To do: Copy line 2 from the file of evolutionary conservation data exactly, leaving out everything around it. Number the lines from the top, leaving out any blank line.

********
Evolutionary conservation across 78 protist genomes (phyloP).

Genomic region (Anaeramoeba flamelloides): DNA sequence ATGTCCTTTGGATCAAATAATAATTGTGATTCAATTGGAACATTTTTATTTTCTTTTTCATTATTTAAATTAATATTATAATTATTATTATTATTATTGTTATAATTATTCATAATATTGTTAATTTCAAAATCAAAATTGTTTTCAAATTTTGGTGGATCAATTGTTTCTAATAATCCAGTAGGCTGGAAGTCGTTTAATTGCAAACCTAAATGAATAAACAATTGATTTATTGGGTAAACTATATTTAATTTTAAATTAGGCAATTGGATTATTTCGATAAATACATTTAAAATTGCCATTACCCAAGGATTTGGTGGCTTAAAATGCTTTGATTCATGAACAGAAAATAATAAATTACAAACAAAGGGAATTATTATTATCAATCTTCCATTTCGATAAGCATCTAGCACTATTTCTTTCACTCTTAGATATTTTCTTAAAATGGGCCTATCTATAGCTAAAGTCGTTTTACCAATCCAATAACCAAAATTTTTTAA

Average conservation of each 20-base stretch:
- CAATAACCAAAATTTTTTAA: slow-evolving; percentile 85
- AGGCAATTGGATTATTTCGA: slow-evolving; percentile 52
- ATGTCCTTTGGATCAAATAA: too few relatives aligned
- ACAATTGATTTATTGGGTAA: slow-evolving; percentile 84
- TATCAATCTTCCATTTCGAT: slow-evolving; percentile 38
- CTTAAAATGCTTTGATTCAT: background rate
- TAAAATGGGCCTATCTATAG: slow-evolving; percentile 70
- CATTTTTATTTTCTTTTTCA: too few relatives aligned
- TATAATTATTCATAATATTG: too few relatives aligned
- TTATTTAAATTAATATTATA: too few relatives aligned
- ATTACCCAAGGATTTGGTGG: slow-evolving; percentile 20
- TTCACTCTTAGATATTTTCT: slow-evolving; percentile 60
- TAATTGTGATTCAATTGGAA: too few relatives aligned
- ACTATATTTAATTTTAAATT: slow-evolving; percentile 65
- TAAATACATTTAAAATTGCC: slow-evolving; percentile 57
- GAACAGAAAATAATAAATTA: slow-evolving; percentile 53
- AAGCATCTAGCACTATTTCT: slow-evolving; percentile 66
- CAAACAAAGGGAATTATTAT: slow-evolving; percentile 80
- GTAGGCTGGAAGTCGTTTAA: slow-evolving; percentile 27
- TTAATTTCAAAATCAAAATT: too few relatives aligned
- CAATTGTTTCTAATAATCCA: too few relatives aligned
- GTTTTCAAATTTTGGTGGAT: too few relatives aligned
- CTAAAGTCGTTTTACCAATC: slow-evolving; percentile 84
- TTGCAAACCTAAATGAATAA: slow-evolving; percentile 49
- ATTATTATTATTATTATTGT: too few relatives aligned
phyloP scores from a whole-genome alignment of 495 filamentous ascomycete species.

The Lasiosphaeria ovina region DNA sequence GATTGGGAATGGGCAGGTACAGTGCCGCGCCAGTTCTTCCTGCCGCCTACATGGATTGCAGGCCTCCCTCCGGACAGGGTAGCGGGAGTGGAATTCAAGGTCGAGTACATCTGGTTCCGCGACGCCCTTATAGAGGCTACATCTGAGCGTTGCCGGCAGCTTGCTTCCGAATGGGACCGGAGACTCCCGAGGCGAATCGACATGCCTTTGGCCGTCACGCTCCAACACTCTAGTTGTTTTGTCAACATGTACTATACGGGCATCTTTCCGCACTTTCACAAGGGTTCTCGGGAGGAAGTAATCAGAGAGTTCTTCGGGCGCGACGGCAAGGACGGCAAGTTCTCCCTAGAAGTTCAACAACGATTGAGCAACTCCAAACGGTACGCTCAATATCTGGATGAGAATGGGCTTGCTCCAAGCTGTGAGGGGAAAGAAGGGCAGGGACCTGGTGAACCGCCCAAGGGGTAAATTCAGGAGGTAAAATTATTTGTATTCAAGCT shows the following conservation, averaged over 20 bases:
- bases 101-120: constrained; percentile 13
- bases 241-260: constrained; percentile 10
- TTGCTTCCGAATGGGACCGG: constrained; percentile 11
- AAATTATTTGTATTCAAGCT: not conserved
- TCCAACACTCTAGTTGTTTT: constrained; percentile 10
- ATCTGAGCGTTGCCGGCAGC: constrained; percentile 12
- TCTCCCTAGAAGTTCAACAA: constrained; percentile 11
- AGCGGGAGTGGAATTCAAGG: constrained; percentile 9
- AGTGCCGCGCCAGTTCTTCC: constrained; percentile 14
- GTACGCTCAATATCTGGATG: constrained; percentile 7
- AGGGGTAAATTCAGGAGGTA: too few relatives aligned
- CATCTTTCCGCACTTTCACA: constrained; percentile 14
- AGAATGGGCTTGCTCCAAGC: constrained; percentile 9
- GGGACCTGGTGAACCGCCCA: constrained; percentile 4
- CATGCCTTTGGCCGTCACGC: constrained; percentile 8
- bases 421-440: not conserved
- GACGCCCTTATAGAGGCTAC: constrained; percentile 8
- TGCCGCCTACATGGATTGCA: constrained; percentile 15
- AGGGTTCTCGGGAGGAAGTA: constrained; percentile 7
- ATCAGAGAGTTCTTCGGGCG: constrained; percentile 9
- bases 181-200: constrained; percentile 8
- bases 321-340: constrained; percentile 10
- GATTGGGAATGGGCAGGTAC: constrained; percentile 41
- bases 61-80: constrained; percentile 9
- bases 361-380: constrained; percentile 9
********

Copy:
Genomic region (Anaeramoeba flamelloides): DNA sequence ATGTCCTTTGGATCAAATAATAATTGTGATTCAATTGGAACATTTTTATTTTCTTTTTCATTATTTAAATTAATATTATAATTATTATTATTATTATTGTTATAATTATTCATAATATTGTTAATTTCAAAATCAAAATTGTTTTCAAATTTTGGTGGATCAATTGTTTCTAATAATCCAGTAGGCTGGAAGTCGTTTAATTGCAAACCTAAATGAATAAACAATTGATTTATTGGGTAAACTATATTTAATTTTAAATTAGGCAATTGGATTATTTCGATAAATACATTTAAAATTGCCATTACCCAAGGATTTGGTGGCTTAAAATGCTTTGATTCATGAACAGAAAATAATAAATTACAAACAAAGGGAATTATTATTATCAATCTTCCATTTCGATAAGCATCTAGCACTATTTCTTTCACTCTTAGATATTTTCTTAAAATGGGCCTATCTATAGCTAAAGTCGTTTTACCAATCCAATAACCAAAATTTTTTAA